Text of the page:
The History of the Jaffa
A Genoise sponge base, followed swiftly with a layer of orange flavoured jelly, topped with a coating of dark chocolate. It was first introduced by McVitie and Price in 1927 and named after the Jaffa Orange. It was ranked the best-selling cake or biscuit in the UK in 2012. The funniest thing I came across when procrastinating from revision was that in 1991 there was a tribunal to see whether they were categorised as cake or biscuit to see whether VAT should be paid (as we all know, if a biscuit is covered in chocolate it should have VAT paid on it). ANYWAY, they taste nice so there we go.
1. McVities Jaffa Cakes
2. Morrisons Jaffa Cakes
3. M Savers Jaffa Cakes
So what was the verdict?
McVities: My housemates agreed they'd pay around 75p for a pack of 12, which is obviously 44p less than the RRP price. They strangely didn't like the 'chips at the side' and the fact that there wasn't enough jelly.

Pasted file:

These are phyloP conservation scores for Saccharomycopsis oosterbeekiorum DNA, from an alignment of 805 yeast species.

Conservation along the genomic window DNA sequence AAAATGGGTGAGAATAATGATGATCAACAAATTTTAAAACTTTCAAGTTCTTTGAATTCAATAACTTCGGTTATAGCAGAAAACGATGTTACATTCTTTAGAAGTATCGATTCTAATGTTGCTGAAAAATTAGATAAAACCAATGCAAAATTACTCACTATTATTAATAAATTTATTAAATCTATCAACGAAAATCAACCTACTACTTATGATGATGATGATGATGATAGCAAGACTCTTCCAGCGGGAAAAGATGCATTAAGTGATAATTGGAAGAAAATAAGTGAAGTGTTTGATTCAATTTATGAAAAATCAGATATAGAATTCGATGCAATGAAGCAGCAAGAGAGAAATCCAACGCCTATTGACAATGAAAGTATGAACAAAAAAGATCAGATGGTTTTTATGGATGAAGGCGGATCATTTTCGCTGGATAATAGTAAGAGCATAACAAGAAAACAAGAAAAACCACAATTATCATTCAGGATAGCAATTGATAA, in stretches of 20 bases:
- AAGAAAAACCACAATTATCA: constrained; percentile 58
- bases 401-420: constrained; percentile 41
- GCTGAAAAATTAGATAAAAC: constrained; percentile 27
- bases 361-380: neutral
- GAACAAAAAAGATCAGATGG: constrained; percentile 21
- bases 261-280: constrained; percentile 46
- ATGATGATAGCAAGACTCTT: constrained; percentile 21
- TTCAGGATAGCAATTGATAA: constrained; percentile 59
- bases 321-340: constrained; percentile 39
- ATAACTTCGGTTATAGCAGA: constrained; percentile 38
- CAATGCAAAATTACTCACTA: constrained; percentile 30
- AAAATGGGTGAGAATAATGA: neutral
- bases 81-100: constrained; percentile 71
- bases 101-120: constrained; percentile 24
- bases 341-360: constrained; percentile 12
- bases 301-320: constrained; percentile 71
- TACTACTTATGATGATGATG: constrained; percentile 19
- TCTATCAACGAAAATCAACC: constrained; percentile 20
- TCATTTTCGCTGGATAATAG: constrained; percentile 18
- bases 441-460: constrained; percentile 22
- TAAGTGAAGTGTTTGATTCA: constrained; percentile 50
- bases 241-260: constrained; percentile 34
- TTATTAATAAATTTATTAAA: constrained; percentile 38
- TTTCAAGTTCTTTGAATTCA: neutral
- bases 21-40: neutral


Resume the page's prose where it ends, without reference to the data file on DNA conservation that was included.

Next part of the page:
Morrisons: For Morrisons' own they agreed on 81p, which is obviously from what they would actually have to pay! They loved the 'good colour' and the tanginess of the jelly BUT agreed its flatness constituted more of a biscuit than a cake!
M Savers: Remarkably this was the highest rated jaffa cake with my housemates agreeing they'd fork out an average of £1.01 for a pack! Great news for them - they could get two packs of the super cheap brand and have extra pennies. They really liked the 'cakeyness' (yes this is a word) and the chocolate to cake ratio was 'strong' according to one tester. They also really liked the chocolate quality!
M Savers takes the biscuit!
McVities all the waySupermarket brandCHEAP CHEAP CHEAPNot a jaffa fan
vote votesMcVities all the way
vote votesSupermarket brand
vote votesCHEAP CHEAP CHEAP
vote votesNot a jaffa fan